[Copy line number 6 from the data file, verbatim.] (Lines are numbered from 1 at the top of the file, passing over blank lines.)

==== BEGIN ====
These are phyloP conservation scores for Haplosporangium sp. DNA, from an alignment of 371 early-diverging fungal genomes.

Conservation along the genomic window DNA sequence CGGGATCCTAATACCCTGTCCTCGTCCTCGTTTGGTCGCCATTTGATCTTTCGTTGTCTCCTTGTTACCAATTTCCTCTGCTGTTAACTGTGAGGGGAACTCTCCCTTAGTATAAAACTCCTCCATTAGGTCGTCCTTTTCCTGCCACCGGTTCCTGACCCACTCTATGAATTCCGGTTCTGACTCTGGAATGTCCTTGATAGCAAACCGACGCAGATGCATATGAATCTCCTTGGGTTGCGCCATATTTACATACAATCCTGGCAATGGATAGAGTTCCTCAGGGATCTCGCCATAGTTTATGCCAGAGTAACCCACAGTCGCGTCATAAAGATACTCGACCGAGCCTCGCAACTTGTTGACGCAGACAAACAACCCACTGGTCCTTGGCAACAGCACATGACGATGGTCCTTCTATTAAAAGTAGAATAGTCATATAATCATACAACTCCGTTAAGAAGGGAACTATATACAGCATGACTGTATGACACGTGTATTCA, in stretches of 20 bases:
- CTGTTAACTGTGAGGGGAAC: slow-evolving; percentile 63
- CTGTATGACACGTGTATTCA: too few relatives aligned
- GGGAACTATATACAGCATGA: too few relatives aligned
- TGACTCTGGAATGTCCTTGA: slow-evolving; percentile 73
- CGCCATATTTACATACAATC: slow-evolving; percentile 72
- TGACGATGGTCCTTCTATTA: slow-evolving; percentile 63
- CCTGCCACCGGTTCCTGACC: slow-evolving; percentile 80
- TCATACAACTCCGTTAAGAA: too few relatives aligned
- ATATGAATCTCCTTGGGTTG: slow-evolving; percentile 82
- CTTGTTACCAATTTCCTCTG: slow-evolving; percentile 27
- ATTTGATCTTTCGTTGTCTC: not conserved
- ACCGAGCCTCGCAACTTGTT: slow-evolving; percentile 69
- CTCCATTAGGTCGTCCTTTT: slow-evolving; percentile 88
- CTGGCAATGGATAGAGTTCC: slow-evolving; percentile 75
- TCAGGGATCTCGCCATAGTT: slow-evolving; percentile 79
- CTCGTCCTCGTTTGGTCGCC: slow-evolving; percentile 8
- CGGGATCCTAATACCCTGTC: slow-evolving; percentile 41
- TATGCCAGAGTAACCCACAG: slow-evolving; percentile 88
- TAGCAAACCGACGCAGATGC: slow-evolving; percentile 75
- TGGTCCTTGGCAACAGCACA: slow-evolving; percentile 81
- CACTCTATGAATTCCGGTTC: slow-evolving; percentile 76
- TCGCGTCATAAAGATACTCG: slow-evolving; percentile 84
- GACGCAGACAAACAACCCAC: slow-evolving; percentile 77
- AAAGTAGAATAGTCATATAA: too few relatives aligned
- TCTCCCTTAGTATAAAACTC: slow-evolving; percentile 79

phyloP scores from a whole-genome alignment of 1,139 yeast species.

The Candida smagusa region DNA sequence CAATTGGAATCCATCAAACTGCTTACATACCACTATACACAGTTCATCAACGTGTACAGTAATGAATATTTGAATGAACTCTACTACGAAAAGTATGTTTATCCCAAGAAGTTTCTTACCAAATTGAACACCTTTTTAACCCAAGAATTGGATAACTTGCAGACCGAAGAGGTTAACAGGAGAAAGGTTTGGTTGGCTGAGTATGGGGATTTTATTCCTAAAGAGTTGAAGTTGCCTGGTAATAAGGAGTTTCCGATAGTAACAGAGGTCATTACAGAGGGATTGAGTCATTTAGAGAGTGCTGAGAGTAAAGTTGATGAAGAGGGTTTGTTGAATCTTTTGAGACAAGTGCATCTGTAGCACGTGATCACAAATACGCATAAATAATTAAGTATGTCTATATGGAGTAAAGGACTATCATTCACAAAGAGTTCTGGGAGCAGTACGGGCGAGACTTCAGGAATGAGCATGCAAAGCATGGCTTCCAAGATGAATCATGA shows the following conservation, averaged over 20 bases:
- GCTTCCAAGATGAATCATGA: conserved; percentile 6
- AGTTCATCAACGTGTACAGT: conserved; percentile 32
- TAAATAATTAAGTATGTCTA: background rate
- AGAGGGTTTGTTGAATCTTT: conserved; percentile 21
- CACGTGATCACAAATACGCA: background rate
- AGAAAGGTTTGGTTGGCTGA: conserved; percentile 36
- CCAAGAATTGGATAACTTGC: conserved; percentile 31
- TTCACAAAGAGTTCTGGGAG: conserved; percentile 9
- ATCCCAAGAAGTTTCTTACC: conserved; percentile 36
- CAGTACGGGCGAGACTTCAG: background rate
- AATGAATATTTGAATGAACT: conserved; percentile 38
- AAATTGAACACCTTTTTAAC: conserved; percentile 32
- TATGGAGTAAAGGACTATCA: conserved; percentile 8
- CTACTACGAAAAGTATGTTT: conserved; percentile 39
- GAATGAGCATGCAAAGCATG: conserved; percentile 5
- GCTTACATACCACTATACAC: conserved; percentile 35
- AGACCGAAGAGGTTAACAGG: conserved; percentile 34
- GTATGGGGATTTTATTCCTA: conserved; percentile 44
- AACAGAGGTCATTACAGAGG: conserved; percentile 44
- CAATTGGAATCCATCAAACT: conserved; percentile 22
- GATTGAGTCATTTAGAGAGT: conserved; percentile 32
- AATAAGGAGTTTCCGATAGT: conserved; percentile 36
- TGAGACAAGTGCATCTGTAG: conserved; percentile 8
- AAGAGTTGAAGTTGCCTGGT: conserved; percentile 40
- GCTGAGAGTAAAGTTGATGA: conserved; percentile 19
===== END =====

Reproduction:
- TGACTCTGGAATGTCCTTGA: slow-evolving; percentile 73